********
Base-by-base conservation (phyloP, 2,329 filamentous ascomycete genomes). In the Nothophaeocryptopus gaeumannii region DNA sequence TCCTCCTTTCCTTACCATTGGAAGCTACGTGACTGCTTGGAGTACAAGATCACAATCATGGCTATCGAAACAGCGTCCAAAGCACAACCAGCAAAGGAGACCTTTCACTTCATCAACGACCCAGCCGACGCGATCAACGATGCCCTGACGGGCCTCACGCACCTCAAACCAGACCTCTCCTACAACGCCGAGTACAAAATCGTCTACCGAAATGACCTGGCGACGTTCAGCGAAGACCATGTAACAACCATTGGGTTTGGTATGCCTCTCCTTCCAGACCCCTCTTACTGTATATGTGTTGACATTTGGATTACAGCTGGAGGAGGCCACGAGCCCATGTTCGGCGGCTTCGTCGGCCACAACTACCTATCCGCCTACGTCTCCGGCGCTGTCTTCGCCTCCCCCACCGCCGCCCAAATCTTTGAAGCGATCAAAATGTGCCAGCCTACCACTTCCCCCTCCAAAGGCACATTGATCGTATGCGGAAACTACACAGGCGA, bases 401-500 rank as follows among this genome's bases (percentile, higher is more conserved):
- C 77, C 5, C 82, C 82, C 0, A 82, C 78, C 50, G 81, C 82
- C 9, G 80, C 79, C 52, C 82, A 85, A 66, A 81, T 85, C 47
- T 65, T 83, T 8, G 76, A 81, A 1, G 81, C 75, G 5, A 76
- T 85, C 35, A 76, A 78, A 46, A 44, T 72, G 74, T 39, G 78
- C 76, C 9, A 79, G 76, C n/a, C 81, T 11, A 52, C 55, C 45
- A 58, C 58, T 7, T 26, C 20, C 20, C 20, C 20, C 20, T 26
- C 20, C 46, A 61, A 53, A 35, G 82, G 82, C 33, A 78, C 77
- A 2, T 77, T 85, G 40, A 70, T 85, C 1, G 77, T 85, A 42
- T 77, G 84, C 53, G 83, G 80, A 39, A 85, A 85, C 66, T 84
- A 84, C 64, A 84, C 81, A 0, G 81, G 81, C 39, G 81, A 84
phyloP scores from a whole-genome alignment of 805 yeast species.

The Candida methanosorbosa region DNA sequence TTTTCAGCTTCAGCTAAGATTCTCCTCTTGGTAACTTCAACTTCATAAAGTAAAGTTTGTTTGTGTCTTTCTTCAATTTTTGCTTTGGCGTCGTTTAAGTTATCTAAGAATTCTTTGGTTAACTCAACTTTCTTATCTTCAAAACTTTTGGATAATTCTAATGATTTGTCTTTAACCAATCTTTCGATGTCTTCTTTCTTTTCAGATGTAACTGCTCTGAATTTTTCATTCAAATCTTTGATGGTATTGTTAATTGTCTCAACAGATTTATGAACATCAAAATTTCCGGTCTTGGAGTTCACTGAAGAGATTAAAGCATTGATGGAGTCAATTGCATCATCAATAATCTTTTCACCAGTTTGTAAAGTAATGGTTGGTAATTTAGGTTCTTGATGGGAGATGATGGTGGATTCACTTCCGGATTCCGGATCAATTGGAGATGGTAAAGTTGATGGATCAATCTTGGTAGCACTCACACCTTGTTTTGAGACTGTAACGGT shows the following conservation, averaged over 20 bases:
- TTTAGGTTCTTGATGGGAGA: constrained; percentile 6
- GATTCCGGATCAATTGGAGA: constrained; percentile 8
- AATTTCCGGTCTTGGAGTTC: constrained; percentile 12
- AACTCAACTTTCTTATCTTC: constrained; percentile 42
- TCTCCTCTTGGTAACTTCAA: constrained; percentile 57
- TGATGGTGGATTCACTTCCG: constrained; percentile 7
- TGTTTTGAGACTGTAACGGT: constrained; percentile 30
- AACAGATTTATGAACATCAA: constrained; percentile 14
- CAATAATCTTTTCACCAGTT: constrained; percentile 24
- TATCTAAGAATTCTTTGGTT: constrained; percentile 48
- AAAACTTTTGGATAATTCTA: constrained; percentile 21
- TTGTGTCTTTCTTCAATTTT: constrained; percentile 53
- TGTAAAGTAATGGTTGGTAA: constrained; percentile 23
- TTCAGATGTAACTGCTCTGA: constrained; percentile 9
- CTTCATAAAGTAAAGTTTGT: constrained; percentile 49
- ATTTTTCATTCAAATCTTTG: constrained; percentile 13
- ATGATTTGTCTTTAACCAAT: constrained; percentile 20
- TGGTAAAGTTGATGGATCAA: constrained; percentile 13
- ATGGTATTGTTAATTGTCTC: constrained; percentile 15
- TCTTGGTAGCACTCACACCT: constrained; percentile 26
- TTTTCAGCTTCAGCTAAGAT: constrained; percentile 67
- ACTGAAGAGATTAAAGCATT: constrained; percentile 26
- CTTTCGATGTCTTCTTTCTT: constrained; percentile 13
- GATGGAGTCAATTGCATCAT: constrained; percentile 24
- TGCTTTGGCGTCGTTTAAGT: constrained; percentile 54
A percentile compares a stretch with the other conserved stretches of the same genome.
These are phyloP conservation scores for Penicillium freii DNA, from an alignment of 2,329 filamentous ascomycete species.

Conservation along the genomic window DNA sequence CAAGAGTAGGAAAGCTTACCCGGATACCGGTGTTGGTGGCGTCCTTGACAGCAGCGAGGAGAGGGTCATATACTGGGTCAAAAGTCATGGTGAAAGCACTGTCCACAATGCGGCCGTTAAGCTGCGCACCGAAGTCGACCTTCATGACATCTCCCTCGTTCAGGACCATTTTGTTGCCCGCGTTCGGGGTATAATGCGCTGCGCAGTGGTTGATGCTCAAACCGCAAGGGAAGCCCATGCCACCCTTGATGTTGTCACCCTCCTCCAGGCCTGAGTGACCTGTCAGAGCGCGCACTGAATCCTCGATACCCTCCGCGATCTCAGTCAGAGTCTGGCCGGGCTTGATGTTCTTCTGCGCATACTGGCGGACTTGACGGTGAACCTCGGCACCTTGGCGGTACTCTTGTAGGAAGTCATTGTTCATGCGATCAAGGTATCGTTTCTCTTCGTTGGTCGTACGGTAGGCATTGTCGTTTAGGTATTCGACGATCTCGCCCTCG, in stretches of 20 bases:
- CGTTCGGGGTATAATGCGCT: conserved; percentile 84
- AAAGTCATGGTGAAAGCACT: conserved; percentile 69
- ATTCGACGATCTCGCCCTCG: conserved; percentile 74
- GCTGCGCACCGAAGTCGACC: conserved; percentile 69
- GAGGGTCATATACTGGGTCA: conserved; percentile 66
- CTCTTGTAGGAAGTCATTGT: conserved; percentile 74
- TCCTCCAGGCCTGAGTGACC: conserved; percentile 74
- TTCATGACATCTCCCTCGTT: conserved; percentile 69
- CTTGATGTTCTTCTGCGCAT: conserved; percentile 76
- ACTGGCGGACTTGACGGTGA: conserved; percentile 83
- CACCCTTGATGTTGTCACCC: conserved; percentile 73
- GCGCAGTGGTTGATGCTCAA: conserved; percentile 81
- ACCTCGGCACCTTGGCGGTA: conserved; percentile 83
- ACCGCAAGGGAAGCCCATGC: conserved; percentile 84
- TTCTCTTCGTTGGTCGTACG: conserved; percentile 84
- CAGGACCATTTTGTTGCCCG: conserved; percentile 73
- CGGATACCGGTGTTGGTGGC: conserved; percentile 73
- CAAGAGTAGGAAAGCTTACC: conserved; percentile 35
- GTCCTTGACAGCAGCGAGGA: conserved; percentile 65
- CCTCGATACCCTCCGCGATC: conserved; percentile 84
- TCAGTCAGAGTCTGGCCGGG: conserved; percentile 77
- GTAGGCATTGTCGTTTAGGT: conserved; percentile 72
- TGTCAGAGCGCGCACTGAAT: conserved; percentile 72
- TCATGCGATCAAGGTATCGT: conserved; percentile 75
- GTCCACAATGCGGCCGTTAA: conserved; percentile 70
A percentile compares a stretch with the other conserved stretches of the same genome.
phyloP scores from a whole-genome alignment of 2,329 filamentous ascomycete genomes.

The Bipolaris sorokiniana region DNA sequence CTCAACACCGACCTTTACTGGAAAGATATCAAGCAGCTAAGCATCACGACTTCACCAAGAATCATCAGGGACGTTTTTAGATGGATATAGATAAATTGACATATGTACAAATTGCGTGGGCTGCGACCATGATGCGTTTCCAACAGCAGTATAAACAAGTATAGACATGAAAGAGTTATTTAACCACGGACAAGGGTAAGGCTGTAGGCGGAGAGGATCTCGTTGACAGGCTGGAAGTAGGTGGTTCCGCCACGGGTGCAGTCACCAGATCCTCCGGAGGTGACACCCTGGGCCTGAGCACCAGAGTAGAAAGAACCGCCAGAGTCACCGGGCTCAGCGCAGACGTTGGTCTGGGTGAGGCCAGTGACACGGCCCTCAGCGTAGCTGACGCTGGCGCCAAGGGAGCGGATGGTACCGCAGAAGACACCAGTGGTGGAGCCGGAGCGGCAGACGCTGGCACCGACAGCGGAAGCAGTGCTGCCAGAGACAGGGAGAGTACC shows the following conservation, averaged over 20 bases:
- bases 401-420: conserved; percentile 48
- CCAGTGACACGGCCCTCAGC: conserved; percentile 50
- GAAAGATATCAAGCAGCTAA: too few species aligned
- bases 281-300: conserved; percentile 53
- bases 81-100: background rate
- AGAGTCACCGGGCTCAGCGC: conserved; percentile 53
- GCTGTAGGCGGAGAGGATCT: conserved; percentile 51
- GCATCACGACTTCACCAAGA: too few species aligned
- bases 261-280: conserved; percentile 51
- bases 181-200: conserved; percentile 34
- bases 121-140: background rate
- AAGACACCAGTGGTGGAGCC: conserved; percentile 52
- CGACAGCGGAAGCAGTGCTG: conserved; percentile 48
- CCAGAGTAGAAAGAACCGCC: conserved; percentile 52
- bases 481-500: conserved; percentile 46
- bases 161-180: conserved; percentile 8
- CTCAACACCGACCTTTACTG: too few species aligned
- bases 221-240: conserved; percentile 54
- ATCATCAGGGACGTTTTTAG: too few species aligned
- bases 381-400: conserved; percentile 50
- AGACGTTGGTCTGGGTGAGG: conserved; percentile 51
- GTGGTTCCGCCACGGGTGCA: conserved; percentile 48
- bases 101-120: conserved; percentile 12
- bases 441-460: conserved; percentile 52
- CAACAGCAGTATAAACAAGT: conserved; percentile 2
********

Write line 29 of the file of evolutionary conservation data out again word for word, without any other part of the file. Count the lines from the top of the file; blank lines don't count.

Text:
- ATTTTTCATTCAAATCTTTG: constrained; percentile 13